One of Irish dancing's major world bodies has suspended 44 individuals from judging competitions and is to hold full disciplinary hearings into allegations that they were involved in wrongdoing.

The individuals have also been suspended from judging competitions while the process is ongoing.

It follows allegations earlier this year of breaches of An Coimisiún le Rincí Gaelacha code of conduct which are understood to relate to alleged competition fixing.

The allegations, which were made in October, were accompanied by supporting documentation.

In a letter sent to dance teachers this afternoon the Coimisiún said an independent investigation led and overseen by Mr Justice Michael Peart had thoroughly examined all complaints, grievances and accompanying evidence.

It said it has recommended 44 cases go forward to a full disciplinary hearing, that the individuals involved have all been informed and that the cases will be heard by an independent panel.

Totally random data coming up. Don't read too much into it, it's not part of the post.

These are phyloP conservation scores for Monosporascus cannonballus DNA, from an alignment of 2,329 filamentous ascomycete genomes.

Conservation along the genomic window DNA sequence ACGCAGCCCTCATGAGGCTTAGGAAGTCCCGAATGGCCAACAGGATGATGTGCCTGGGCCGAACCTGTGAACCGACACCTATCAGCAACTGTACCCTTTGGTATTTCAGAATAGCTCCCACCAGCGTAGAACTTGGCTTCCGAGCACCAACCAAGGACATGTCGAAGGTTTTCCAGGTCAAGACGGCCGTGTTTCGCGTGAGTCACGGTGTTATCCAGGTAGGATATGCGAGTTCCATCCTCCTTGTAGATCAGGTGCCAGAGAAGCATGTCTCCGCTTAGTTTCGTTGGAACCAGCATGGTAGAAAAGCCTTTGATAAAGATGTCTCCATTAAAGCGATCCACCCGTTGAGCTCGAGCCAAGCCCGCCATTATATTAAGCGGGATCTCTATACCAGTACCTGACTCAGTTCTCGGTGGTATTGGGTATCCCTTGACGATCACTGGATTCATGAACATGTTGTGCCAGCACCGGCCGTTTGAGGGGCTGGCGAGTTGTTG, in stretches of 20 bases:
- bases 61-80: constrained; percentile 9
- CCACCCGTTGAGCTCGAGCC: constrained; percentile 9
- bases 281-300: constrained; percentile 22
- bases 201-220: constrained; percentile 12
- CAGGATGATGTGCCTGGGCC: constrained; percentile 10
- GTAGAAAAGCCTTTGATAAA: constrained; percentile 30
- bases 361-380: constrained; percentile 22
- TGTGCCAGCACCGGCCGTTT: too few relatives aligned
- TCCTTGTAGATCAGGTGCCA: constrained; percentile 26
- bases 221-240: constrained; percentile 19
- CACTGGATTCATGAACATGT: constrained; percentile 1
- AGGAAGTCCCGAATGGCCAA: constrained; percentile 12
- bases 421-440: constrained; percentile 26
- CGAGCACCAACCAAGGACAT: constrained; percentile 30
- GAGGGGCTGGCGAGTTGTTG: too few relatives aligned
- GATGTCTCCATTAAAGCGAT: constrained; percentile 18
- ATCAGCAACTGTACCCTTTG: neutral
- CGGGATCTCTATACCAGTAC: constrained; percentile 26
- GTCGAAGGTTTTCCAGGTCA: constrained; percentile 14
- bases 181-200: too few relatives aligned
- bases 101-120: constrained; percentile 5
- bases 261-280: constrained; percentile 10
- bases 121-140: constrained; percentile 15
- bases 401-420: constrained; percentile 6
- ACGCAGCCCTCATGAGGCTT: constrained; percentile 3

The letter said the recruitment for this panel is now under way.

In a statement this evening the Coimisiún said the 44 individuals have also been suspended from adjudicating responsibilities while the disciplinary process is ongoing

The development has been welcomed by some in the Irish dancing community.

Sorcha Ní Chéide, an Irish dancing teacher based in Galway, said "I was definitely shocked at the news, 44 people being investigated does seem like a lot of people.

"But I think its definitely going to be to be welcomed by teachers all over the world, in the interest of fairness for everyone involved."

A spokesman for the Minister for Culture Catherine Martin welcomed the development noting the importance of restoring public confidence in the fairness of Irish dancing competitions which he said are a key expression of Irish identity.

In its letter and its statement the Coimisiún also said it regards all allegations of wrongdoing with the utmost seriousness and says it wants to reassure members that it is fully dedicated to introducing "positive changes".

With additional reporting by Sinéad Crowley